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Housing slowdown will lower prices

A report projected that 133 of the nation’s 379 metropolitan areas would suffer price declines.

WASHINGTON — Housing prices, slumping after a five-year boom, are projected to decline in more than 100 of the nation’s metropolitan areas, with the Northeast, Florida and California among the areas hardest hit.

The forecast by Moody’s Economy.com, a private research firm, presents one of the starkest views yet of the housing slowdown that has been gathering force in recent months.

The West Chester, Pa., forecasting firm projects that the median sales price for an existing home will decline in 2007 by 3.6 percent, which would be the first decline for an entire year in home prices since the Great Depression of the 1930s.

The forecast is included in a 195-page report, “Housing at the Tipping Point,” which The Associated Press obtained before its general release today.

The report projected that 133 of the nation’s 379 metropolitan areas would suffer price declines. Those metropolitan areas with declining prices account for nearly one-half of the value of the nation’s stock of single-family homes.

The price declines represent quite a contrast from the past five years when low mortgage rates pushed sales to five consecutive annual records and prices in the hottest sales areas skyrocketed.

But this year, the once red-hot housing market has cooled significantly. Some analysts are worried that the slowdown could become so severe that it could drag the entire country into a recession, much as the bursting of the stock market bubble in 2000 led to the 2001 slump.

The housing report said the biggest percentage price decline will be in Danville, Ill., where prices have already fallen by 18.7 percent from the peak in the second quarter of 2005 to a low-point in the first three months of this year. That setback occurred because of layoffs in autos and other manufacturing industries, which depressed the local economy.

The second biggest decline is projected to occur in the Fort Myers, Fla., area, a fall of 18.6 percent from the peak in the final three months of last year to a low-point for prices that is projected to occur in the second quarter of 2007.

The 133 areas with slumping prices are concentrated in the states of California and Florida and the Northeast corridor from southern Maine to just south of Washington, D.C., as well as boom areas of Nevada and Arizona and some depressed sections of the Midwest such as Detroit.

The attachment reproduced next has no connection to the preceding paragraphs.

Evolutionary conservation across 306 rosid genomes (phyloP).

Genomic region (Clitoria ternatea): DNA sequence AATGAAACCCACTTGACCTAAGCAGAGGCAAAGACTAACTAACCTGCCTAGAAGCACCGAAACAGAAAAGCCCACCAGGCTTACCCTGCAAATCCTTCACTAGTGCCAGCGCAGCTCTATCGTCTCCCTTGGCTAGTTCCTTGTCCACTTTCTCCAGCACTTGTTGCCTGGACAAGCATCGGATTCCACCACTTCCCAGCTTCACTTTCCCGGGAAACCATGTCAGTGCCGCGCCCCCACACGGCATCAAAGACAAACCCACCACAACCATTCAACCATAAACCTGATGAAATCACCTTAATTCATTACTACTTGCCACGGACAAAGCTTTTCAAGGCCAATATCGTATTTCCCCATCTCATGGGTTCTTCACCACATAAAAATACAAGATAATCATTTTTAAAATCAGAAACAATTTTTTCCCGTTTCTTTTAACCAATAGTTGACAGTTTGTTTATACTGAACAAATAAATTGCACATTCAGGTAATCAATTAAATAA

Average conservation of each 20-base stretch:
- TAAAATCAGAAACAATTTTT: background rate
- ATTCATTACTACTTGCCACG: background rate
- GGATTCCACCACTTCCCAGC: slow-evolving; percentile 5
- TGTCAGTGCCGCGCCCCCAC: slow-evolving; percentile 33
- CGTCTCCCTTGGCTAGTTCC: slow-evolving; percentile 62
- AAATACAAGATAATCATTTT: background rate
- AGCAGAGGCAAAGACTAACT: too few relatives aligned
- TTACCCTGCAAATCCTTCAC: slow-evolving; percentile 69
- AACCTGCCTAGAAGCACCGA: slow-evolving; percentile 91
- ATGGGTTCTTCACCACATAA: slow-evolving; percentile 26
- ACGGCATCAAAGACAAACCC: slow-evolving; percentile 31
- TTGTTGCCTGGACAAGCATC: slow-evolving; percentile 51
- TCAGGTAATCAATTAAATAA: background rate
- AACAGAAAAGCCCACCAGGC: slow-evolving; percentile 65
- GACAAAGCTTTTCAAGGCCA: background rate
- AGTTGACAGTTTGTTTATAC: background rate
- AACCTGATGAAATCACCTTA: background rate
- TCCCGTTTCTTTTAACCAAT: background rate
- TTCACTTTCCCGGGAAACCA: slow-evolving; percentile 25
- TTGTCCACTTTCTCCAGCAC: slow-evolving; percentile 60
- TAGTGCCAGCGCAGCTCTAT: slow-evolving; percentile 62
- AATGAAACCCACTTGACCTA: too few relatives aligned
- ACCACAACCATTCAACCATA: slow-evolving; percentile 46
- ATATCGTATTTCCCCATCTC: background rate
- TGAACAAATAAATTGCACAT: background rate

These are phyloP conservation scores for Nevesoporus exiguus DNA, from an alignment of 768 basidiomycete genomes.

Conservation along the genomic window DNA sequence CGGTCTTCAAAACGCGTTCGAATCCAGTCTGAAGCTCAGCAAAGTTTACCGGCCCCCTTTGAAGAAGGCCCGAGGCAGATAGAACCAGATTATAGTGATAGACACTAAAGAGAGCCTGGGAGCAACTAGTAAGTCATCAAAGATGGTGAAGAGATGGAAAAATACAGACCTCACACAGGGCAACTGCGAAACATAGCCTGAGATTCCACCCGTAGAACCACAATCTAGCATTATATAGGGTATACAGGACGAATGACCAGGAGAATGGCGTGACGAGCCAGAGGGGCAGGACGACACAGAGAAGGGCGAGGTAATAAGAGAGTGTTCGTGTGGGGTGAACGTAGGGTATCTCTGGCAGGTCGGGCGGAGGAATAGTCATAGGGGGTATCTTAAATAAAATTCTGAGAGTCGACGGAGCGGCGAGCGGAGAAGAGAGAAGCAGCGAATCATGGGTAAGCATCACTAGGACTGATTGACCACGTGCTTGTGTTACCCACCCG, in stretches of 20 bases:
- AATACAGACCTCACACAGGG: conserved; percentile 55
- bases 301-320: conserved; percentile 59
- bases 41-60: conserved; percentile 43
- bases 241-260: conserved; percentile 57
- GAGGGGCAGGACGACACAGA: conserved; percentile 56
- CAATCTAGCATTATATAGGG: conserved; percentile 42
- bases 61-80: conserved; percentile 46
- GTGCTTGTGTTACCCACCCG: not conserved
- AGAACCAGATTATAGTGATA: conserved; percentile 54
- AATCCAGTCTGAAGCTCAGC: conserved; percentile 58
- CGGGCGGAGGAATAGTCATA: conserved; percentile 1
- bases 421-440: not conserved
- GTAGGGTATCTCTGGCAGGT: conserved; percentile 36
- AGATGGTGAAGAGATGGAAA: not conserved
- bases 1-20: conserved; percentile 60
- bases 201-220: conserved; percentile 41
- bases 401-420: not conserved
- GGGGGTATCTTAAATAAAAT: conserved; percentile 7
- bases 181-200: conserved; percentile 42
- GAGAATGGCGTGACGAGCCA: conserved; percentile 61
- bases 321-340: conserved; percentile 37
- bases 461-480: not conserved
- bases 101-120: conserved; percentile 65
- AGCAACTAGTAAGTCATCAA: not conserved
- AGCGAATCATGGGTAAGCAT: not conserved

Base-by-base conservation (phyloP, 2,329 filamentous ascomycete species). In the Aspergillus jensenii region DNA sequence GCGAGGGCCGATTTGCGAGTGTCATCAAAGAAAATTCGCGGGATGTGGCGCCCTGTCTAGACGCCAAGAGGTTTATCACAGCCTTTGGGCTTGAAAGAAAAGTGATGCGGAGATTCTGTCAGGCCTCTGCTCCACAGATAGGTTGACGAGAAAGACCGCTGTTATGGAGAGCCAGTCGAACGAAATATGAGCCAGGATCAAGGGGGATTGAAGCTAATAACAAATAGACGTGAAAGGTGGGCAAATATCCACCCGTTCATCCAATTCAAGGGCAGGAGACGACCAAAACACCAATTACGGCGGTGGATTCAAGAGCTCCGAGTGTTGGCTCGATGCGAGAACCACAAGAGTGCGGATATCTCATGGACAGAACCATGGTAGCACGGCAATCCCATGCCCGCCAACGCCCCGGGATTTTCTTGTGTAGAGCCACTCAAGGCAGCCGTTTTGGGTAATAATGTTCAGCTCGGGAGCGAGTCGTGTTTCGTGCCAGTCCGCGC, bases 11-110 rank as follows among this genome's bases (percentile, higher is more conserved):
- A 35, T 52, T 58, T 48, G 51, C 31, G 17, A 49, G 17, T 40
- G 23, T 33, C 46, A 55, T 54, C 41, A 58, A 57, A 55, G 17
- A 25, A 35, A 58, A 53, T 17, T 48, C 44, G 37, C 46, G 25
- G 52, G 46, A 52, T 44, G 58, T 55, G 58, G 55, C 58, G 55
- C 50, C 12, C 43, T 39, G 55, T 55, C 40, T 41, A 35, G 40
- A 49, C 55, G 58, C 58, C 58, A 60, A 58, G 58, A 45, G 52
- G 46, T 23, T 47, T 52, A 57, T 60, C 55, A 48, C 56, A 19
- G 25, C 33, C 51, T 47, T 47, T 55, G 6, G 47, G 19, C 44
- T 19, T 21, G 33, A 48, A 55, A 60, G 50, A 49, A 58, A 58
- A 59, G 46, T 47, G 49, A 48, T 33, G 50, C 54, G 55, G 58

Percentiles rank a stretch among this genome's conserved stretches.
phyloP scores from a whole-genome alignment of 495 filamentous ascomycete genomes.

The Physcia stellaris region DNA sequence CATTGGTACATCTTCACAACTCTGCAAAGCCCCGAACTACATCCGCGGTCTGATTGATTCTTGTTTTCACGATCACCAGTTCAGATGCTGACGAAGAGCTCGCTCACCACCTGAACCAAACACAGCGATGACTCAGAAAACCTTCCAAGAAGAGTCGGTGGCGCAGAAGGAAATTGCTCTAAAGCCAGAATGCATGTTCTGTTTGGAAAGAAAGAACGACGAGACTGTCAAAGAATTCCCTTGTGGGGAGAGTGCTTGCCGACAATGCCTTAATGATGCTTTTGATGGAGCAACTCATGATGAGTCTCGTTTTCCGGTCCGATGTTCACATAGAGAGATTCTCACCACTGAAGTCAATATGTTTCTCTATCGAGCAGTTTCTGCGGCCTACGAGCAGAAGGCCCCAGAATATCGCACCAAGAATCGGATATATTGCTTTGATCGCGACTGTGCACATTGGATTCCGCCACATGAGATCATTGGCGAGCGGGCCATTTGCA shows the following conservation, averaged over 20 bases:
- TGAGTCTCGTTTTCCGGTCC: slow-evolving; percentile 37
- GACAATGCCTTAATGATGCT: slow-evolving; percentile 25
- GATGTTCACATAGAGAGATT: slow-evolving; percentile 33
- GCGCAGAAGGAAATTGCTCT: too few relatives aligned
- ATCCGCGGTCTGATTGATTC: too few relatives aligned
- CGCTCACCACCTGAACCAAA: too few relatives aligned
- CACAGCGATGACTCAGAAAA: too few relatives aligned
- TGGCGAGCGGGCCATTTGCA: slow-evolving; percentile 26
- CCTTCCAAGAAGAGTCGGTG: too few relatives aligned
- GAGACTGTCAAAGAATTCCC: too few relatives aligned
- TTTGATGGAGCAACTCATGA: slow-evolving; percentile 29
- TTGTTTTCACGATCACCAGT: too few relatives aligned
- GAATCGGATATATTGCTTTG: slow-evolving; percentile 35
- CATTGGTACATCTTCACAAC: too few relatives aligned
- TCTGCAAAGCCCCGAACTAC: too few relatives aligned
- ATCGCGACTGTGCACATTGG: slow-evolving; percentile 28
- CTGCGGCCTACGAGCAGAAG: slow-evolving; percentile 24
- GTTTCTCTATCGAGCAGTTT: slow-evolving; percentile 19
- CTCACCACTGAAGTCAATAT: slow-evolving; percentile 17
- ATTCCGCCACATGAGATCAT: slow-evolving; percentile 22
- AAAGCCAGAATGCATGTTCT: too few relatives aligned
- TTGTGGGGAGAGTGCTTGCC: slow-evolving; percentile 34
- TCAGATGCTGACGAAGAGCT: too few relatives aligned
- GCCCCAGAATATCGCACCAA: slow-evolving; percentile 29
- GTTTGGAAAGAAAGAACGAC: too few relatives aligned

Of the areas with falling prices, 72 were forecast to hit their low point by the end of this year with the rest seeing a trough for prices in 2007, 2008 or even as late as 2009.

But even in areas which have already hit a low point for prices, the rebound in prices is not expected to occur quickly.

“Prices are going to go down and stay down for awhile. It will take at least a couple of years to work off the excesses of the last decade,” said Mark Zandi, chief economist at Moody’s Economy.com and the principal author of the report.

The report described the current environment as a “correction” and not a “crash” but it cautioned that there were downside risks that could make the slowdown more serious.

A big threat is that the fall in home prices could have a significant impact on consumer spending patterns. The so-called wealth effect pushed consumer spending higher during the housing boom as soaring home prices made homeowners feel more wealthy and thus more inclined to spend money. But falling home prices could have the reverse effect and depress consumer spending.

“We believe the housing downturn will weigh on the economic expansion but will not break it. But there are risks,” Zandi said.

The slowdown in housing occurred as a result of a two-year campaign by the Federal Reserve to push interest rates higher as a way of slowing the economy enough to keep inflation under control.

The West Chester, Pa., forecasting firm projects that the median sales price for an existing home will decline in 2007 by 3.6 percent, which would be the first decline for an entire year in home prices since the Great Depression of the 1930s.

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